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White House press secretary argues science is on the side of opening schools

運営事務局 JIMOPLE 6 July 17, 2020

From CNN's Sarah Westwood

Pool
Pool

White House press secretary Kayleigh McEnany reiterated that President Trump supports opening schools fully, without any kind of remote learning in the fall, and she argued “science should not stand in the way” of that goal.

“When he says open, he means open in in full, kids being able to attend each and every day at their school,” McEnany told reporters at the press briefing. “The science should not stand in the way of this.”

“The science is on our side here,” she added. 

McEnany cited a Journal of the American Medical Association pediatric study of 46 hospitals that she said showed the risk to children posed by Covid-19 is less than that posed by the seasonal flu.

“We encourage for localities and states to just simply follow the science, open our schools. It’s very damaging to our children,” she said. “There’s a lack of reporting of abuse, there’s mental depressions that are not addressed, suicidal ideations that are not address when students are not in school.”

Remember: Many experts worry about returning to classrooms not necessarily because of the risk to the students themselves, but because of the risk that children could worsen the spread of coronavirus by bringing it home to older relatives and because teachers and school employees would also be put at risk for serious illness.  

Despite Trump’s aggressive push for school reopenings, a number of the nation’s largest school districts have announced they will not return for in-person learning at the start of the school year in the fall.

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From CNN's Nikki Carvajal

Drew Angerer/Getty Images
Drew Angerer/Getty Images

The White House insists new rules for reporting Covid data from hospitals are about “getting more data out there, not less data,” made available to health experts and the public, after pushback from some researchers. 

The administration ordered hospitals to send data on coronavirus patients to the Department of Health and Human Services in Washington rather than to the US Centers for Disease Control and Prevention in Atlanta, prompting some experts to say the move undermined the CDC and created confusion.  

“The intent is that we need to make sure there is daily data that is being given to Dr. [Deborah] Birx and others who are running point on a lot of our actions with remdesivir and identifying hot spots,” White House press secretary Kayleigh McEnany said at a briefing Thursday afternoon. 

McEnany said there are two methods of data collection.

“One is the national health care safety network, and this is a CDC system, and this is where hospitals voluntarily report their data, and about 81% of hospitals were report their data. So we don’t need 81% of hospitals reporting their data, we need 100% of data because it is critical that Dr. Birx and others receive the daily admissions, ICU use and PPE numbers, and when you’re only getting 81% of hospital data that means that means you’ve got 19% of hospitals that we’re unaware of their need,” McEnany said.

The second method, she said, is the “the teletracker database and this is an HHS system, and this was initially used for purposes of provider relieve funding, and we asked hospitals to tell us about their Covid admissions so we could identify possible hot spots and as it turns out, this data ended up being more complete, more up to date with information, and so ensuring that hospitals are reporting it to this system where we’re getting more complete data.”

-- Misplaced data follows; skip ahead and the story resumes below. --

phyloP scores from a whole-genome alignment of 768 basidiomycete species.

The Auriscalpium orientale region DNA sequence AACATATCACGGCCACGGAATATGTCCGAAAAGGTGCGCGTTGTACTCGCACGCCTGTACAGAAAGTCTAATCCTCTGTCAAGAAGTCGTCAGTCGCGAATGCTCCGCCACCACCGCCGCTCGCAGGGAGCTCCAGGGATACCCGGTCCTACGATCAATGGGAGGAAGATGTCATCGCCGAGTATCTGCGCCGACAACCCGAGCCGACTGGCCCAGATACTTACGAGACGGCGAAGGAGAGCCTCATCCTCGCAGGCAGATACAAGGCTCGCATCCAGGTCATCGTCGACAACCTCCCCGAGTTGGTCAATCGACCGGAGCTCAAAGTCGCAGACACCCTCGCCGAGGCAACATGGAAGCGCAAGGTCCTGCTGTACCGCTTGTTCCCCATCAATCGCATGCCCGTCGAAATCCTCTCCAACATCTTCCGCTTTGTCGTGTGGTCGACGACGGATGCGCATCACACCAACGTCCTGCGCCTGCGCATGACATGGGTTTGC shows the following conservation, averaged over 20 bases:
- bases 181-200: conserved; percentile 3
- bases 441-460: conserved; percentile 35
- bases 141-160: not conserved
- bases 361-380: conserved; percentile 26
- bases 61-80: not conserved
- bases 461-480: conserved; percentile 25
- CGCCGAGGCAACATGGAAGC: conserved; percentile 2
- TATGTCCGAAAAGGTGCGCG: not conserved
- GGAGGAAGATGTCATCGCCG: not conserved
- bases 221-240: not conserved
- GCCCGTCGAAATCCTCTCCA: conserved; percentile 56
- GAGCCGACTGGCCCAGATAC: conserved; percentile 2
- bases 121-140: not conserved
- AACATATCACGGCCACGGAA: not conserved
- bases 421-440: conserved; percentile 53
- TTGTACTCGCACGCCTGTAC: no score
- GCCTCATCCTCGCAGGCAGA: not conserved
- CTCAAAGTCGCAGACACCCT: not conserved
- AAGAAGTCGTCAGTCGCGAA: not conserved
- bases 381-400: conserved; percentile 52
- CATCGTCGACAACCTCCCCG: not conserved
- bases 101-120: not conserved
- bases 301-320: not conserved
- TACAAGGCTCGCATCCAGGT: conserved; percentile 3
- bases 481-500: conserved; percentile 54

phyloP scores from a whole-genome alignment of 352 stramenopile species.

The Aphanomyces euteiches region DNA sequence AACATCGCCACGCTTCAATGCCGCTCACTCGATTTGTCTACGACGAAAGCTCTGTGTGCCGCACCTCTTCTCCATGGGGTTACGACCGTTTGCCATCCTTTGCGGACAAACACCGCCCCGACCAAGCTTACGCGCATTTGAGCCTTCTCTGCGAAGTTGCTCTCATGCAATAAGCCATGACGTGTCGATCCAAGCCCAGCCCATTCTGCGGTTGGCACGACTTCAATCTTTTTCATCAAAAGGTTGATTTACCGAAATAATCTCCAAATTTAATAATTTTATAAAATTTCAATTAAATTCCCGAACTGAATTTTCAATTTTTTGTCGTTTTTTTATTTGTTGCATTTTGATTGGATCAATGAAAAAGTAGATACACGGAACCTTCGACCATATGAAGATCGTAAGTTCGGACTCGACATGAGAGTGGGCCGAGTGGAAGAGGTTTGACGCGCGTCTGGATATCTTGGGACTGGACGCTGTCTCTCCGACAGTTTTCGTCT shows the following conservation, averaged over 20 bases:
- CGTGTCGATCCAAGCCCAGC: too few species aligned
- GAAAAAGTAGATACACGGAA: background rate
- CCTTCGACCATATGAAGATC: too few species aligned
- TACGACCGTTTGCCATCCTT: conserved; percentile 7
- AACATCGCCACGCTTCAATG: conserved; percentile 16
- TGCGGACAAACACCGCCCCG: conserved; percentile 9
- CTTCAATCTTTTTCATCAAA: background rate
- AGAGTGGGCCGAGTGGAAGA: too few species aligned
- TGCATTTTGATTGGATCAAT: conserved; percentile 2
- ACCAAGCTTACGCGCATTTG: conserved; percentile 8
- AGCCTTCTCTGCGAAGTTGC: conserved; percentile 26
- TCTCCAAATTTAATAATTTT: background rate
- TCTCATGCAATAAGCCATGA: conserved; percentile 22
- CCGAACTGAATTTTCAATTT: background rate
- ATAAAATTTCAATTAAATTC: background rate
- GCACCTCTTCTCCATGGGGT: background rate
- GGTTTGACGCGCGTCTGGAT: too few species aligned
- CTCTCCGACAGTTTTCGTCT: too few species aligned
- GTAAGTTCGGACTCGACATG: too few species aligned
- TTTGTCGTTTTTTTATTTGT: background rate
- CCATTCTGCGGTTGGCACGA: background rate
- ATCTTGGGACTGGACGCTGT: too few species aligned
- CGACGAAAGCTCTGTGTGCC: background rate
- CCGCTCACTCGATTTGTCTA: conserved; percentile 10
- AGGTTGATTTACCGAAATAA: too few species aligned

She said the information gathered “is completely open source data, available to the CDC.” 

“No one is taking access or data away from the CDC and that data is routinely published so that the American people are fully informed,” she told reporters. “The CDC database is the public data that’s been out there. It will continue to be public, it should be public.” 

“This is all about getting more data out there, not less data, and insuring that in particular that our doctors get that daily data,” McEnany claimed. 

Some background: CNN previously reported former CDC acting director Dr. Richard Besser on Wednesday said rerouting hospital data is a "step backwards" for the country's coronavirus response.

"It's another example of CDC being sidelined. Not only should the data be coming to CDC, but CDC should be talking to the public through the media every day," Besser told CNN chief medical correspondent Dr. Sanjay Gupta in an interview.

Cemetery workers in protective suits bury a victim of coronavirus at the Vila Formosa cemetery on Thursday, July 16, in Sao Paulo, Brazil.
Cemetery workers in protective suits bury a victim of coronavirus at the Vila Formosa cemetery on Thursday, July 16, in Sao Paulo, Brazil. Alexandre Schneider/Getty Images

As Brazil nears 2 million Covid-19 cases, and its death toll has surpassed 75,000, the country’s health ministry continues to be run by an active duty military man with no public health experience, appointed as interim minister two months ago.

Army General Eduardo Pazuello was installed after the country lost two previous health ministers in the space of one month. One was sacked, and the second one resigned. Both differed with Brazil President Jair Bolsonaro on his handling of the pandemic.

Some context: On May 16, the general’s first day in office, Brazil had roughly 230,000 Covid-19 cases and 15,633 deaths, in the two months since, those numbers have dramatically risen, with Brazil accounting for the world’s second highest number of cases, after the US.

Under Pazuello, there has been little central coordination from the health ministry on a country-wide strategy to combat the pandemic, with states and municipalities left to decide what measure to take to mitigate the spread of the virus.

Internal borders remained open, allowing the epidemic to move from the main cities with high infection rates, to smaller ones with fewer resources and health infrastructure to fight the virus on their own. Health safety measures, such as the use of masks, have been politicized.

A recent poll in Brazil conducted by the Vox Populi Institute, released on July 14, showed that 82% of Brazilians believe appointing Pazuello as interim minister of health was a bad decision by their president.

From CNN’s Rebekah Riess

The Ohio Channel
The Ohio Channel

As Ohio Gov. Mike DeWine’s mask mandate for all Red Alert Level 3 counties goes into effect Friday, nearly 60% of the state – 19 counties – will now be required to wear masks in public.